Atomic layer deposition (ALD) uses gaseous precursor to deposit conformal thin films one layer at a time. The process is split up into two half reactions, run in sequence and repeated for each layer, in order to ensure total layer saturation before beginning the next layer. Therefore, one reactant is deposited first, and then the second reactant is deposited, during which a chemical reaction occurs on the substrate, forming the desired composition. As a result of the stepwise, the process is slower than CVD, however it can be run at low temperatures, unlike CVD.

Departments / Thin film
« on: September 29, 2014, 04:27:04 PM »
A thin film is a layer of material ranging from fractions of a nanometer (monolayer) to several micrometers in thickness. Electronic semiconductor devices and optical coatings are the main applications benefiting from thin-film construction.

A familiar application of thin films is the household mirror, which typically has a thin metal coating on the back of a sheet of glass to form a reflective interface. The process of silvering was once commonly used to produce mirrors. A very-thin-film coating (less than about 50 nanometers thick) is used to produce two-way mirrors.

The performance of optical coatings (e.g., antireflective, or AR, coatings) are typically enhanced when the thin-film coating consists of multiple layers having varying thicknesses and refractive indices. Similarly, a periodic structure of alternating thin films of different materials may collectively form a so-called superlattice which exploits the phenomenon of quantum confinement by restricting electronic phenomena to two-dimensions.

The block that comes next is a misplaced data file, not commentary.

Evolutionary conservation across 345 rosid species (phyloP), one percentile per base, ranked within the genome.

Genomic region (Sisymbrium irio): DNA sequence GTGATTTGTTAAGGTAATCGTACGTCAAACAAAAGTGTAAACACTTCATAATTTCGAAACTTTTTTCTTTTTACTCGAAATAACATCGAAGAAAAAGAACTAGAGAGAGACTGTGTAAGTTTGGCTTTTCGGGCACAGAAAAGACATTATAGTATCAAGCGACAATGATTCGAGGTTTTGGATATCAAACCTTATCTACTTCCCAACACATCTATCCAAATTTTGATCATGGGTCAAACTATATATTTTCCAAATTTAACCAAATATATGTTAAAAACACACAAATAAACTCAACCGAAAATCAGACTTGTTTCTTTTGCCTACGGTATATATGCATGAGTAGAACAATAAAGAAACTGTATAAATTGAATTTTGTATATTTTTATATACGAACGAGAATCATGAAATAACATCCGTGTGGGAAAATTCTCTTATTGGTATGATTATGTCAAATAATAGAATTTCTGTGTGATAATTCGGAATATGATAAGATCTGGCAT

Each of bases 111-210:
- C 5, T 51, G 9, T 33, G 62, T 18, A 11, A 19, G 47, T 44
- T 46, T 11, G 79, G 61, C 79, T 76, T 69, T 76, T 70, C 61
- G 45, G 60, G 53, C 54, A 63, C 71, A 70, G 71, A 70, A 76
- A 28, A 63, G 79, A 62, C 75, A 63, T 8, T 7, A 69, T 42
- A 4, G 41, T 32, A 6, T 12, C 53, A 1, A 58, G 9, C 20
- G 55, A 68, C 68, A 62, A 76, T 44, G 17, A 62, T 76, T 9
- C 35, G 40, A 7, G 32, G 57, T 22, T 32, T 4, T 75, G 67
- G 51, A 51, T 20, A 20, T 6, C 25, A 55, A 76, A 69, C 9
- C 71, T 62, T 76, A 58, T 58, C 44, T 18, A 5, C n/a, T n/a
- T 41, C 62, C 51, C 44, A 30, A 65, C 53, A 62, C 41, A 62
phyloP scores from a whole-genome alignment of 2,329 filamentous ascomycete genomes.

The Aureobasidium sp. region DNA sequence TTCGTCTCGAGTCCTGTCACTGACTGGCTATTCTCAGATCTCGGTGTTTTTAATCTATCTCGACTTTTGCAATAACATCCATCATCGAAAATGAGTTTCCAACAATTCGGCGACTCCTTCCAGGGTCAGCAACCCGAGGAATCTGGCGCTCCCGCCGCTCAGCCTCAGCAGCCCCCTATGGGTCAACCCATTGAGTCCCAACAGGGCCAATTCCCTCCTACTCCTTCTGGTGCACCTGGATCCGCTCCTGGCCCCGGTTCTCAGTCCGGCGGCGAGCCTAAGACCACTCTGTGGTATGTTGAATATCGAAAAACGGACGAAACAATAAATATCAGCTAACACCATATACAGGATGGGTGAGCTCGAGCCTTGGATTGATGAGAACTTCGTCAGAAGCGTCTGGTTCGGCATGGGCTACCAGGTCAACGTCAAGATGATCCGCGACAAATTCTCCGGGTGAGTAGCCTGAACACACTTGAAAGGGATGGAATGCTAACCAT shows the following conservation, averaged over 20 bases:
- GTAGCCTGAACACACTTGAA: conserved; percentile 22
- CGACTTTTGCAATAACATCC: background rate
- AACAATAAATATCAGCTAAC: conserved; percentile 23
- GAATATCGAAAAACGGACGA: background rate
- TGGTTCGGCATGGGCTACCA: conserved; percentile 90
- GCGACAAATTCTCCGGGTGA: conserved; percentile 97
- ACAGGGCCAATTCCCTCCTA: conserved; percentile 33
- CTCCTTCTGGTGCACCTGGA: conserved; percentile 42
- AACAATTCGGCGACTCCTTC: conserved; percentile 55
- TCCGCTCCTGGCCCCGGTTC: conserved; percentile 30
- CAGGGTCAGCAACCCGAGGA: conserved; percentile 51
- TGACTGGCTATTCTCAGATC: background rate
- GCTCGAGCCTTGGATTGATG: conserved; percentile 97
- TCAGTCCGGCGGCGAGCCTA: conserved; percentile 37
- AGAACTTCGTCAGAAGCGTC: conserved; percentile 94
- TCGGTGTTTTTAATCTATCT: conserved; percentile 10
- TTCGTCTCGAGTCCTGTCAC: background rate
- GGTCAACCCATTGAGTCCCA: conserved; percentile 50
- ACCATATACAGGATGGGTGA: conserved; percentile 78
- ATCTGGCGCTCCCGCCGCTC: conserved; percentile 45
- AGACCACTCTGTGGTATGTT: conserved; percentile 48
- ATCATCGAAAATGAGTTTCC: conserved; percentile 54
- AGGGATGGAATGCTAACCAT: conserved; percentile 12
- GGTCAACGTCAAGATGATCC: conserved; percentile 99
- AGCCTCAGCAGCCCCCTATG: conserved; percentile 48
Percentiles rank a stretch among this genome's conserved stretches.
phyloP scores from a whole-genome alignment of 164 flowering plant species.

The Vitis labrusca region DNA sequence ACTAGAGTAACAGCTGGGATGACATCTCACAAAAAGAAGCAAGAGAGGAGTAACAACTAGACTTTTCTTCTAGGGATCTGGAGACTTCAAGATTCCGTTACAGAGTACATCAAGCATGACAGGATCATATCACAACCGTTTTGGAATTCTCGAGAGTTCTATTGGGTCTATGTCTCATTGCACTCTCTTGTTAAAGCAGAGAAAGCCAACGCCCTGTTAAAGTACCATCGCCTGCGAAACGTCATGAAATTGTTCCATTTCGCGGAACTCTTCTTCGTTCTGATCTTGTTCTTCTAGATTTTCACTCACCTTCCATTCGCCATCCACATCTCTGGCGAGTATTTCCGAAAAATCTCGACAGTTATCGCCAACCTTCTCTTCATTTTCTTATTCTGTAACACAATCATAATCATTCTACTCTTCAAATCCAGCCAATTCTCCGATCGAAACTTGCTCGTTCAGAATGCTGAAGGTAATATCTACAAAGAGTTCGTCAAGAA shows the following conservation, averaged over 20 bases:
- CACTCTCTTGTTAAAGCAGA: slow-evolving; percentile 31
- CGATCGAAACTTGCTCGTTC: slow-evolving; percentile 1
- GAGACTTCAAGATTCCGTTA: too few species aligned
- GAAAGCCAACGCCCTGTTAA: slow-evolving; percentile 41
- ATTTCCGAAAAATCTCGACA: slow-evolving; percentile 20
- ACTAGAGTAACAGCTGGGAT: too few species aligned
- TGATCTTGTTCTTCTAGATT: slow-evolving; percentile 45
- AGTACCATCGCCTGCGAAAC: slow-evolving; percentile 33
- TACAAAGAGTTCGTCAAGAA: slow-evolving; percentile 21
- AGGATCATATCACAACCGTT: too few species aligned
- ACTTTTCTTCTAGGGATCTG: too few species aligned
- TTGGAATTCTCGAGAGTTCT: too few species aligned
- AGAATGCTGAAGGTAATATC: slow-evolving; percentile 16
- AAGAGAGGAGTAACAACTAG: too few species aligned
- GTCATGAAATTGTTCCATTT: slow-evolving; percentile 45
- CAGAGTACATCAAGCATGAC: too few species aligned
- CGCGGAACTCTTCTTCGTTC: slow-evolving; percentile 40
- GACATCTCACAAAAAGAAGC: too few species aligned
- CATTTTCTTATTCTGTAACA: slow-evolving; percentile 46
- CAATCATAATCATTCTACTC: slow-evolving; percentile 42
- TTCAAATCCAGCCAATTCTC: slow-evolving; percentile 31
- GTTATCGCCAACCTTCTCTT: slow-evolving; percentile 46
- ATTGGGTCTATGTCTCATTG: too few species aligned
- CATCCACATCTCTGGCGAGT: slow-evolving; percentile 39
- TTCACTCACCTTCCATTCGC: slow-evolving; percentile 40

Work is being done with ferromagnetic and ferroelectric[1] thin films for use as computer memory. It is also being applied to pharmaceuticals, via thin-film drug delivery. Thin-films are used to produce thin-film batteries. Thin films are also used in dye-sensitized solar cells.

Ceramic thin films are in wide use. The relatively high hardness and inertness of ceramic materials make this type of thin coating of interest for protection of substrate materials against corrosion, oxidation and wear. In particular, the use of such coatings on cutting tools can extend the life of these items by several orders of magnitude.

Research is being done on a new class of thin-film inorganic oxide materials, called amorphous heavy-metal cation multicomponent oxides, which could be used to make transparent transistors that are inexpensive, stable, and environmentally benign.

Courtesy: Wikipidia

Departments / Re: 11 Science Facts That Seem More Like Science Fiction
« on: September 29, 2014, 04:24:00 PM »
Thanks for sharing.

Departments / Re: Low-Salt Diets May Pose Health Risks
« on: September 29, 2014, 04:01:24 PM »
Thanks for sharing.

Thanks for sharing.

Thanks for sharing.

Thanks for sharing

Thanks for sharing

alas!!!!!!! I dont own a goggle phone yet  ;)

may god bless all of us.

Departments / Re: Quantum Yoga
« on: September 21, 2014, 11:35:05 AM »
Yoga also keeps our skin fresh.

Departments / Re: Nuclear power: Energy from splitting Uranium atoms
« on: September 21, 2014, 11:34:02 AM »
Thanks for sharing the importance of nuclear power, But it is quite ironical that it is being misused in today's world .